Whoops, somehow I initially published my notes for this piece instead of the piece itself. Here is the correct post.

Well, there are plenty of reasons to doubt Sy Hersh’s recent reporting implying that the chemical weapons attack on Ghouta was some sort of Turko-Saudi-Al Nusra false-front attack — I am rolling my eyes as I write it — and not a single one to buy any of it. Dan Kaszeta has explained all the technical problems with the scenario, while Aaron Stein provided a lot of the missing context here at ACW for things asserted about Turkey and Turkish foreign policy.

I don’t have much to add, the but the erstwhile Washingtonian in me noticed this passage:

Asked about the DIA paper, a spokesperson for the director of national intelligence said: ‘No such paper was ever requested or produced by intelligence community analysts.’

Normally, the response is to “no comment” specific reporting on intelligence matters. Does that mean it is a forgery? Because I love forgeries.

Well, I hate forgeries — but I find them fascinating.  I find it hard to explain why, other than to say I am interested in public policy as a discipline that studies national-security decisions.  Understanding who made what decision and why requires working with historical materials.  The notion that some of these materials might be forgeries — or that perhaps decisions were made on the basis of forgeries — has always struck me as interesting.  Perhaps that is also because, as someone who prefers Cold War history to other eras, the role of intelligence agencies in controlling information as part of a broader ideological struggle has always seemed like a central part of the Cold War story that seldom finds its way on to center stage.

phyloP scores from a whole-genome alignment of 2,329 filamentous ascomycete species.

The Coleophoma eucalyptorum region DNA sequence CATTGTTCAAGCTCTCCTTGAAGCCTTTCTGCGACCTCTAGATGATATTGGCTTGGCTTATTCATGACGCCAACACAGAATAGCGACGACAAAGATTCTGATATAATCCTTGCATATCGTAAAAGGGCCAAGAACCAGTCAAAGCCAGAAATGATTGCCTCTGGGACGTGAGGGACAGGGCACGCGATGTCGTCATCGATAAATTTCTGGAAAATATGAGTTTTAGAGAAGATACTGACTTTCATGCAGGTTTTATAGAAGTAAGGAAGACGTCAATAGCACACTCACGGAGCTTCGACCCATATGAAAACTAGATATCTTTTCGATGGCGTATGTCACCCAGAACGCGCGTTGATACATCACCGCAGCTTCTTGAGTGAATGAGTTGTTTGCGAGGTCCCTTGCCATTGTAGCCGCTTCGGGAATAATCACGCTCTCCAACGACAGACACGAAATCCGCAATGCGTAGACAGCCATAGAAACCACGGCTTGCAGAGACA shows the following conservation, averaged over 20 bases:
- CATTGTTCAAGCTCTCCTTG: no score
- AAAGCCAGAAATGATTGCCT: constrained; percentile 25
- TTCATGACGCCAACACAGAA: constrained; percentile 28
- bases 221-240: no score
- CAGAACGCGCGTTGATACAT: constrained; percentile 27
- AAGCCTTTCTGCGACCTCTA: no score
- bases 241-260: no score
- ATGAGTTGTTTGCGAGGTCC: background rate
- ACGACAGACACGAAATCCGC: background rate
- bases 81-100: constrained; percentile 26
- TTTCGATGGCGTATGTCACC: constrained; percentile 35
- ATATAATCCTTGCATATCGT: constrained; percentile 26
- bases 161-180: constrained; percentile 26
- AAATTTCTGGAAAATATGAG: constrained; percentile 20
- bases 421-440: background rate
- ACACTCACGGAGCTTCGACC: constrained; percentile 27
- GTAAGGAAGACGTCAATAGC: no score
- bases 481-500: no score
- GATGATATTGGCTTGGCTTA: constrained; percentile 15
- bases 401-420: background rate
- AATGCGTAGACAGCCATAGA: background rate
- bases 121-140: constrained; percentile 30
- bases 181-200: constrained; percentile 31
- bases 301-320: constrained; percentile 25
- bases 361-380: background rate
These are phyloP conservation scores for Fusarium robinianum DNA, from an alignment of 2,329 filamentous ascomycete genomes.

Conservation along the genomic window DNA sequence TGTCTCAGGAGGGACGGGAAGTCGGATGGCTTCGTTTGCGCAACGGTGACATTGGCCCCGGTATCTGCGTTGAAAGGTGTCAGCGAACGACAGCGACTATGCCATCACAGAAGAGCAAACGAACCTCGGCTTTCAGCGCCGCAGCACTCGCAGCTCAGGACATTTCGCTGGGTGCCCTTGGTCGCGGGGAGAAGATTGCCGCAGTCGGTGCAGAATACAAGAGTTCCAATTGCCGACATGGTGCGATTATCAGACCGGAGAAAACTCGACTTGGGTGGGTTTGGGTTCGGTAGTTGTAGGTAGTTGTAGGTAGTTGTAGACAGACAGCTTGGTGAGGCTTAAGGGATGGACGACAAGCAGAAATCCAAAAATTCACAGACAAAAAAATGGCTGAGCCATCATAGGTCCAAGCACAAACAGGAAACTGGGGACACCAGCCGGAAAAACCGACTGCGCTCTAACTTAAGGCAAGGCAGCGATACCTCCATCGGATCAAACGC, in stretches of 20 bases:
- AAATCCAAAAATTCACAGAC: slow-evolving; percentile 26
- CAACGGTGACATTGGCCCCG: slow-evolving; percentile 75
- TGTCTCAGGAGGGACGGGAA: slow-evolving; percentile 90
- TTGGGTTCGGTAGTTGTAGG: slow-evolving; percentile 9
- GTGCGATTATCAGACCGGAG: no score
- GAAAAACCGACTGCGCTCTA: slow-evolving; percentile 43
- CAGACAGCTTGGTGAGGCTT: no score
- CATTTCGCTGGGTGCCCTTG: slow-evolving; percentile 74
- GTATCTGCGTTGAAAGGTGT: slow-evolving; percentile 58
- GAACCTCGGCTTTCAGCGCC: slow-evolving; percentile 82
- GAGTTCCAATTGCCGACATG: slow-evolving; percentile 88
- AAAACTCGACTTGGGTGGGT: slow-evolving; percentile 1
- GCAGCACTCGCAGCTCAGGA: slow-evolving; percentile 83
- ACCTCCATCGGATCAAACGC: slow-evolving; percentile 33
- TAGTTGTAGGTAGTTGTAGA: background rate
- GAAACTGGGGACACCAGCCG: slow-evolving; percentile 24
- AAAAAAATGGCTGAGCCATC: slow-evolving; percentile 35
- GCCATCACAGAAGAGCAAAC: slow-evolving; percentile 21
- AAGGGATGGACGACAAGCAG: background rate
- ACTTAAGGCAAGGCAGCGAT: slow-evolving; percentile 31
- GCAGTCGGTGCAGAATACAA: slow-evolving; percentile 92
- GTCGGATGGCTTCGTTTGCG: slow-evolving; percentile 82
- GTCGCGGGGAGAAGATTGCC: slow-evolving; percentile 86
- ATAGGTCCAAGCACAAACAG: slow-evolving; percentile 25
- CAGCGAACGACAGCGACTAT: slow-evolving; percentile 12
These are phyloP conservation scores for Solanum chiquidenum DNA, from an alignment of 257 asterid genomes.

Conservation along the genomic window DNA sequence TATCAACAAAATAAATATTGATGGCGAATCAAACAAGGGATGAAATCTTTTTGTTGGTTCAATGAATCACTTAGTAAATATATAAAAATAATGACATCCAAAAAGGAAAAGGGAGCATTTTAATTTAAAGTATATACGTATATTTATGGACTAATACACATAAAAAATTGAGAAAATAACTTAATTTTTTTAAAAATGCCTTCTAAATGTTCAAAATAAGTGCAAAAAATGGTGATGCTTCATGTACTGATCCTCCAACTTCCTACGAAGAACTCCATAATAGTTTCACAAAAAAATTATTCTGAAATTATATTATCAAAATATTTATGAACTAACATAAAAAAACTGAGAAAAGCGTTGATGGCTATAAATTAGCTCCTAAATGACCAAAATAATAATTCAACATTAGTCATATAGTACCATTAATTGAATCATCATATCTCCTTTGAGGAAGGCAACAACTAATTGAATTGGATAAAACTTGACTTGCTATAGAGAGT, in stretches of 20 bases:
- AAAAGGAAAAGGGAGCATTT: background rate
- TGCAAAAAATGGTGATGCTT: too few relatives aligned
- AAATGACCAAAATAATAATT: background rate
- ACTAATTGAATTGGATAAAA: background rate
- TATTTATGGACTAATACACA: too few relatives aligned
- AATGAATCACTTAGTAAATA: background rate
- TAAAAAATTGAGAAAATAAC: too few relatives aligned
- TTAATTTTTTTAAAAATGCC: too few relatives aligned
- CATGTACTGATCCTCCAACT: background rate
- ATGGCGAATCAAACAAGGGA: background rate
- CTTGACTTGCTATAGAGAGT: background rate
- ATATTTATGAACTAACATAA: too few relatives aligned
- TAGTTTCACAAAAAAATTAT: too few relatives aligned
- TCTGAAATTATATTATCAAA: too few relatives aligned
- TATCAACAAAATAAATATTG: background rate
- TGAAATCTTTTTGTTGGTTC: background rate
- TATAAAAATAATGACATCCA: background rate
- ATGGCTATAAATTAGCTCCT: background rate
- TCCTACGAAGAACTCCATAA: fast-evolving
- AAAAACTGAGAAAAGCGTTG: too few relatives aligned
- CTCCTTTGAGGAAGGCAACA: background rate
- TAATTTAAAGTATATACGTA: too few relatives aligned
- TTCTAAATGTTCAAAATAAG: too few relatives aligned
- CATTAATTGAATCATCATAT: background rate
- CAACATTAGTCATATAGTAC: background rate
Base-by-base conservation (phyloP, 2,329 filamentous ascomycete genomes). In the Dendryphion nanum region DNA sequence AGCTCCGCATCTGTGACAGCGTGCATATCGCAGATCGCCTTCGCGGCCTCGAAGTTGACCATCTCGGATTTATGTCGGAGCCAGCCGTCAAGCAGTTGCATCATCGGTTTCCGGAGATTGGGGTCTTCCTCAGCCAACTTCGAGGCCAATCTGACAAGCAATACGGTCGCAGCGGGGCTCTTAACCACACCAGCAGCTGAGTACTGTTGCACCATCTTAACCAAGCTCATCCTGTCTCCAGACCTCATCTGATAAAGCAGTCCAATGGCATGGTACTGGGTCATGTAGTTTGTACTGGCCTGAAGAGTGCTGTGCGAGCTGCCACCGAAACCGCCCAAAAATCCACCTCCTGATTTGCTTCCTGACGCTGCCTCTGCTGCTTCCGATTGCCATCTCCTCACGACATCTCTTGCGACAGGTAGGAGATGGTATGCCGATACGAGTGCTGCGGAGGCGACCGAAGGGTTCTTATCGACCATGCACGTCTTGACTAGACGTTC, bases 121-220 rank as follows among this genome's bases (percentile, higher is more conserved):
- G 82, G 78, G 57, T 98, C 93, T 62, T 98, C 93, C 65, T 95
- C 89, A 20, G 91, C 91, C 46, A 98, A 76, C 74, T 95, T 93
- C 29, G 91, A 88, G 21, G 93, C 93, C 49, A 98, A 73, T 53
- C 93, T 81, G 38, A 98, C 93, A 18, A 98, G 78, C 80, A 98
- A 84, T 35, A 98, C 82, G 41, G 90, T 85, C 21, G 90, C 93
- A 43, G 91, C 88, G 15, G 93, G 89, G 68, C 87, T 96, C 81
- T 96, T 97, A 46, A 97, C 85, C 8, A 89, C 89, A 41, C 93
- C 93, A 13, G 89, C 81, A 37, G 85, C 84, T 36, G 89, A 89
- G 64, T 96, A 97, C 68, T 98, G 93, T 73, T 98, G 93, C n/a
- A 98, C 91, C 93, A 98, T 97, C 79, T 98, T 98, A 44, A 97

There are always incentives to feed bum information into the analytic process.  This is sometimes called the  ”paper mill” problem.  William Hood — my favorite writer of spy fiction and nonfiction — has a lovely description of the “paper mill” problem in his nonfiction book, Mole.

The demand for intelligence was so great, and at the outset so undiscriminating, that a seller’s market sprang up.  Hundreds of agents found employment in one service or another — a few of the boldest attempted to work both sides of the street.  In Austria, and particularly Vienna, where honest work was hard to come by and scarcely paid a living wage, part-time spying became a cottage industry.

Neck and neck with the scores of agents who at least tried to do an honest job of spying — and perhaps occasionally reading over their shoulders — ran a horde of tricksters who scratched a living by compiling imaginative reports from refugee gossip and press gleanings. Emigres with intimate — if dated — knowledge of Eastern Europe, former Nazi intelligence officers, and con-men competed to peddle fabricated reports to any intelligence service gullible enough to buy them.  …

As CIA gained experience in the postwar operational climate and learned more about its targets in the east, the most egregious fabricators — some of whom were so prolific they were called “paper-mills” — were identified and put out of business.  But in 1952 espionage bunko games were still common.  Anyone volunteering information was suspect until his data and sources had been identified and tested. Recently, the station had spent hundreds of hours ferreting out the sources — nonexistent, as it turned out — of a former colonel in the prewar, Royal Yugoslav intelligence service. The information was trash, but the wily colonel had done a brilliant job of packaging it.